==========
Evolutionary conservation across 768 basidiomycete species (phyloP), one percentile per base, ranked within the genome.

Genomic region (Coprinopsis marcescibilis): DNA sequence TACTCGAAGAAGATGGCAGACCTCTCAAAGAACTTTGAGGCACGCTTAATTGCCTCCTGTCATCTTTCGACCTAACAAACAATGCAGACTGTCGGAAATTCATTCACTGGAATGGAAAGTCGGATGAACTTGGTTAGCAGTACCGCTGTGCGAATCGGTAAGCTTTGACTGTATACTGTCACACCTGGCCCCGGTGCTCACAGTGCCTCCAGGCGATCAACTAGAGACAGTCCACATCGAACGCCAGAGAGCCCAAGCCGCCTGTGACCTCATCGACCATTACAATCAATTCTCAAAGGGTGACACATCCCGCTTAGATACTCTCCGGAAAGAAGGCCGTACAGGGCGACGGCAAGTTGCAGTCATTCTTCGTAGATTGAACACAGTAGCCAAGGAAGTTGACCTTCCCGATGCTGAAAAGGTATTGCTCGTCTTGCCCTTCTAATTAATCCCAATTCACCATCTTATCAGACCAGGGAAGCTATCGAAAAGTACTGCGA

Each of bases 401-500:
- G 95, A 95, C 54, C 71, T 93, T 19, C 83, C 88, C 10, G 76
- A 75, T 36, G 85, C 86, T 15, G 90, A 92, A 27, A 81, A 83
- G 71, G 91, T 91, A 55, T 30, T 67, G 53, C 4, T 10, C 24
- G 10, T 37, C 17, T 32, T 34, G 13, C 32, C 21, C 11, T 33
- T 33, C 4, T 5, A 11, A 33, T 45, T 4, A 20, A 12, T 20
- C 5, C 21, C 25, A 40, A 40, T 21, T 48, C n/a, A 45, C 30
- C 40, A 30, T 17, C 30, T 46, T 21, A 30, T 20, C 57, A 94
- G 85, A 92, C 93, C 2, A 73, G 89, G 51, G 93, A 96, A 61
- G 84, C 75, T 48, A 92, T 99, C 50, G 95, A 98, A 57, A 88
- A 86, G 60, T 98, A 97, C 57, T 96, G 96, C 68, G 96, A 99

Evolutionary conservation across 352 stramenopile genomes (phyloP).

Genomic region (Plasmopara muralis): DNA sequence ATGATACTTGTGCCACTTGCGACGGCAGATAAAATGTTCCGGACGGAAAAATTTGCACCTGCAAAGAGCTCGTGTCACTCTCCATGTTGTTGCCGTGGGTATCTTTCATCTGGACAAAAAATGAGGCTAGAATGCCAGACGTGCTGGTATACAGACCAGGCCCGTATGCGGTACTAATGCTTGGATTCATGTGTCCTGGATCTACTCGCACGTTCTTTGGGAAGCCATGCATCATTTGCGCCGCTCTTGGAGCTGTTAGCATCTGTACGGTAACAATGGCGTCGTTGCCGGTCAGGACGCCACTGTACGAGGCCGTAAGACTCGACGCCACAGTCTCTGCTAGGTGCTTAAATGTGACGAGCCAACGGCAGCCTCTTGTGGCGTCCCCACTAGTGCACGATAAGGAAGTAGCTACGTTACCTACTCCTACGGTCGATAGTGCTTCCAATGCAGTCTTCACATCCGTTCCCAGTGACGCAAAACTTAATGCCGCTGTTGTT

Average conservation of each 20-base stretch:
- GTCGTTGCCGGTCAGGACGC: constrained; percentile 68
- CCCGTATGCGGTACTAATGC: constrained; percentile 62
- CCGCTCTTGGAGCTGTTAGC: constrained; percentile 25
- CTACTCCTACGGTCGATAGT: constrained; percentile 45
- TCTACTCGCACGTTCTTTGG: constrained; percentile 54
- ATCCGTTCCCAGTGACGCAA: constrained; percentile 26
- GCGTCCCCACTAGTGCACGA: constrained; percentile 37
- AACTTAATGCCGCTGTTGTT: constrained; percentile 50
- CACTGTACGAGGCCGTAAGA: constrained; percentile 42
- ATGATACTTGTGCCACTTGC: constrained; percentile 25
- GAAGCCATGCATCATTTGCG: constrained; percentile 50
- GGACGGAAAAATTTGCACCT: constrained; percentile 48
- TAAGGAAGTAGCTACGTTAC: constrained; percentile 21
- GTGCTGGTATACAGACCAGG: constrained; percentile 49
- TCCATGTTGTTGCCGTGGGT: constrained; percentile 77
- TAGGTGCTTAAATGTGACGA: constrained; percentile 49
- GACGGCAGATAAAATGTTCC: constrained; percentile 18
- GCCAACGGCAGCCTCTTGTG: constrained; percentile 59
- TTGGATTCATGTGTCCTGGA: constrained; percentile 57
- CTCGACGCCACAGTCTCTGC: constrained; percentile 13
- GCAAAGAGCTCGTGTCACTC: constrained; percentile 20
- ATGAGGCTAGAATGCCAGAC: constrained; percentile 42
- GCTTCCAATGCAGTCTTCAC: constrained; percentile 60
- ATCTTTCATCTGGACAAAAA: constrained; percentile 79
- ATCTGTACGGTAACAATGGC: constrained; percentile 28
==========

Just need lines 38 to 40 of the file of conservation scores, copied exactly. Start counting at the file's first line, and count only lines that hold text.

- ATGAGGCTAGAATGCCAGAC: constrained; percentile 42
- GCTTCCAATGCAGTCTTCAC: constrained; percentile 60
- ATCTTTCATCTGGACAAAAA: constrained; percentile 79